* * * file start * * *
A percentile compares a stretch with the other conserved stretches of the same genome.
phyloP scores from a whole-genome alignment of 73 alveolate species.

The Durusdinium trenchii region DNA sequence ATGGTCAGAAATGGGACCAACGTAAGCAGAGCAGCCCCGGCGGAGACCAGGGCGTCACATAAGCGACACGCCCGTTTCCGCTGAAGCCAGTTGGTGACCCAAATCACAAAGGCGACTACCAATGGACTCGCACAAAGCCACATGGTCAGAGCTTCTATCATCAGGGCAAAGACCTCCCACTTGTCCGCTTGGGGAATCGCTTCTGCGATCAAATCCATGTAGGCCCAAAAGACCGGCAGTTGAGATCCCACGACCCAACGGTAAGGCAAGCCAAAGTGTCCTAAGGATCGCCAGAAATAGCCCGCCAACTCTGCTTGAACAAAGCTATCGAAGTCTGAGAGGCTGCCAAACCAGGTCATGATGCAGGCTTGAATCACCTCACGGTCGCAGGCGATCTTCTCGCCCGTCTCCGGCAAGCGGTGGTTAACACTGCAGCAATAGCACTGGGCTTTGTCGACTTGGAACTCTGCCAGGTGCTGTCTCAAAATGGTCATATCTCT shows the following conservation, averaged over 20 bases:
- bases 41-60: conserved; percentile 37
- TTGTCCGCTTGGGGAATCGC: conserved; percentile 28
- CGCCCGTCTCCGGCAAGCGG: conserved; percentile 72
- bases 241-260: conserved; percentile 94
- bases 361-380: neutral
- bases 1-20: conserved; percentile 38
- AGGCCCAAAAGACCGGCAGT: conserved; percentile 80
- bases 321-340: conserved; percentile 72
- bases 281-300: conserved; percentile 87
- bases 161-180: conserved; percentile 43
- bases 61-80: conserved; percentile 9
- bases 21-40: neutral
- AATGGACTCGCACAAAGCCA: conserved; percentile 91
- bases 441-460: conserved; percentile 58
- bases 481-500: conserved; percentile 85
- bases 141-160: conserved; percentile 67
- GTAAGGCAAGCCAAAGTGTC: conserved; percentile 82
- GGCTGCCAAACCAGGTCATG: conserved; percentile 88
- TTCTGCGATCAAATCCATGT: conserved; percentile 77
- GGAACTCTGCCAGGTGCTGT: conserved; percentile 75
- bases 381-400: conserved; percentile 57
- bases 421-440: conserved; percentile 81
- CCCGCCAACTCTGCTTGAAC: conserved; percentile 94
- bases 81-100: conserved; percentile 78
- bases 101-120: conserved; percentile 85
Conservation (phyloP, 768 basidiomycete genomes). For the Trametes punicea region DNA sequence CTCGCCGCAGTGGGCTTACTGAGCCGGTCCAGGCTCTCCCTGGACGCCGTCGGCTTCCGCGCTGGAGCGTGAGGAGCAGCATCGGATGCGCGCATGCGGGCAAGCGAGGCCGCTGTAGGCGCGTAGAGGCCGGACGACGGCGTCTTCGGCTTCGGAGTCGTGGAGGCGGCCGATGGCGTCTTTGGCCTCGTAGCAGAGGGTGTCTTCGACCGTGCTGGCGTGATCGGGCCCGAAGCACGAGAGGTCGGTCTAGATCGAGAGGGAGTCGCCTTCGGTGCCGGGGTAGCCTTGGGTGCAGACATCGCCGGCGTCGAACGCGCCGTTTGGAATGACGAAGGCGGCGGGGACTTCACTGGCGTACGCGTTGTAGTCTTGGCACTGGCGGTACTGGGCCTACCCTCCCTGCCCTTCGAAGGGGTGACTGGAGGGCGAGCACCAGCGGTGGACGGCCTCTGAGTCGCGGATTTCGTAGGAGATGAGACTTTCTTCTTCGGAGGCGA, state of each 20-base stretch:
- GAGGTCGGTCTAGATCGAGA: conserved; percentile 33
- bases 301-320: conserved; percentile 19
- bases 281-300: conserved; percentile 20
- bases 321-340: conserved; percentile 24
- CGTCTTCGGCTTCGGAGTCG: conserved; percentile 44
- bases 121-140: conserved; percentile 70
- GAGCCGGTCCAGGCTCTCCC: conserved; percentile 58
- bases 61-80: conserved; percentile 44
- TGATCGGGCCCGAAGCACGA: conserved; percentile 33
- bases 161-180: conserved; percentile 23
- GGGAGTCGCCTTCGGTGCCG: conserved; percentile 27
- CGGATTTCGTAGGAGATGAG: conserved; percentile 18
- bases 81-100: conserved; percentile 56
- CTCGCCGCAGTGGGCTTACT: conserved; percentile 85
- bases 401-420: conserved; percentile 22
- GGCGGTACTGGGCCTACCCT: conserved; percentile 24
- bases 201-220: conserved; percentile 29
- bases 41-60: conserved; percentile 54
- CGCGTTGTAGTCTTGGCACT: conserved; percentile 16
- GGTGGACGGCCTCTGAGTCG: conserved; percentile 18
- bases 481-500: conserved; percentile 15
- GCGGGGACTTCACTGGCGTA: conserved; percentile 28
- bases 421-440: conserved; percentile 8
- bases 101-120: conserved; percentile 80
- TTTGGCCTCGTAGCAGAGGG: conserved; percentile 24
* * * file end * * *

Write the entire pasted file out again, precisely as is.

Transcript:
A percentile compares a stretch with the other conserved stretches of the same genome.
phyloP scores from a whole-genome alignment of 73 alveolate species.

The Durusdinium trenchii region DNA sequence ATGGTCAGAAATGGGACCAACGTAAGCAGAGCAGCCCCGGCGGAGACCAGGGCGTCACATAAGCGACACGCCCGTTTCCGCTGAAGCCAGTTGGTGACCCAAATCACAAAGGCGACTACCAATGGACTCGCACAAAGCCACATGGTCAGAGCTTCTATCATCAGGGCAAAGACCTCCCACTTGTCCGCTTGGGGAATCGCTTCTGCGATCAAATCCATGTAGGCCCAAAAGACCGGCAGTTGAGATCCCACGACCCAACGGTAAGGCAAGCCAAAGTGTCCTAAGGATCGCCAGAAATAGCCCGCCAACTCTGCTTGAACAAAGCTATCGAAGTCTGAGAGGCTGCCAAACCAGGTCATGATGCAGGCTTGAATCACCTCACGGTCGCAGGCGATCTTCTCGCCCGTCTCCGGCAAGCGGTGGTTAACACTGCAGCAATAGCACTGGGCTTTGTCGACTTGGAACTCTGCCAGGTGCTGTCTCAAAATGGTCATATCTCT shows the following conservation, averaged over 20 bases:
- bases 41-60: conserved; percentile 37
- TTGTCCGCTTGGGGAATCGC: conserved; percentile 28
- CGCCCGTCTCCGGCAAGCGG: conserved; percentile 72
- bases 241-260: conserved; percentile 94
- bases 361-380: neutral
- bases 1-20: conserved; percentile 38
- AGGCCCAAAAGACCGGCAGT: conserved; percentile 80
- bases 321-340: conserved; percentile 72
- bases 281-300: conserved; percentile 87
- bases 161-180: conserved; percentile 43
- bases 61-80: conserved; percentile 9
- bases 21-40: neutral
- AATGGACTCGCACAAAGCCA: conserved; percentile 91
- bases 441-460: conserved; percentile 58
- bases 481-500: conserved; percentile 85
- bases 141-160: conserved; percentile 67
- GTAAGGCAAGCCAAAGTGTC: conserved; percentile 82
- GGCTGCCAAACCAGGTCATG: conserved; percentile 88
- TTCTGCGATCAAATCCATGT: conserved; percentile 77
- GGAACTCTGCCAGGTGCTGT: conserved; percentile 75
- bases 381-400: conserved; percentile 57
- bases 421-440: conserved; percentile 81
- CCCGCCAACTCTGCTTGAAC: conserved; percentile 94
- bases 81-100: conserved; percentile 78
- bases 101-120: conserved; percentile 85
Conservation (phyloP, 768 basidiomycete genomes). For the Trametes punicea region DNA sequence CTCGCCGCAGTGGGCTTACTGAGCCGGTCCAGGCTCTCCCTGGACGCCGTCGGCTTCCGCGCTGGAGCGTGAGGAGCAGCATCGGATGCGCGCATGCGGGCAAGCGAGGCCGCTGTAGGCGCGTAGAGGCCGGACGACGGCGTCTTCGGCTTCGGAGTCGTGGAGGCGGCCGATGGCGTCTTTGGCCTCGTAGCAGAGGGTGTCTTCGACCGTGCTGGCGTGATCGGGCCCGAAGCACGAGAGGTCGGTCTAGATCGAGAGGGAGTCGCCTTCGGTGCCGGGGTAGCCTTGGGTGCAGACATCGCCGGCGTCGAACGCGCCGTTTGGAATGACGAAGGCGGCGGGGACTTCACTGGCGTACGCGTTGTAGTCTTGGCACTGGCGGTACTGGGCCTACCCTCCCTGCCCTTCGAAGGGGTGACTGGAGGGCGAGCACCAGCGGTGGACGGCCTCTGAGTCGCGGATTTCGTAGGAGATGAGACTTTCTTCTTCGGAGGCGA, state of each 20-base stretch:
- GAGGTCGGTCTAGATCGAGA: conserved; percentile 33
- bases 301-320: conserved; percentile 19
- bases 281-300: conserved; percentile 20
- bases 321-340: conserved; percentile 24
- CGTCTTCGGCTTCGGAGTCG: conserved; percentile 44
- bases 121-140: conserved; percentile 70
- GAGCCGGTCCAGGCTCTCCC: conserved; percentile 58
- bases 61-80: conserved; percentile 44
- TGATCGGGCCCGAAGCACGA: conserved; percentile 33
- bases 161-180: conserved; percentile 23
- GGGAGTCGCCTTCGGTGCCG: conserved; percentile 27
- CGGATTTCGTAGGAGATGAG: conserved; percentile 18
- bases 81-100: conserved; percentile 56
- CTCGCCGCAGTGGGCTTACT: conserved; percentile 85
- bases 401-420: conserved; percentile 22
- GGCGGTACTGGGCCTACCCT: conserved; percentile 24
- bases 201-220: conserved; percentile 29
- bases 41-60: conserved; percentile 54
- CGCGTTGTAGTCTTGGCACT: conserved; percentile 16
- GGTGGACGGCCTCTGAGTCG: conserved; percentile 18
- bases 481-500: conserved; percentile 15
- GCGGGGACTTCACTGGCGTA: conserved; percentile 28
- bases 421-440: conserved; percentile 8
- bases 101-120: conserved; percentile 80
- TTTGGCCTCGTAGCAGAGGG: conserved; percentile 24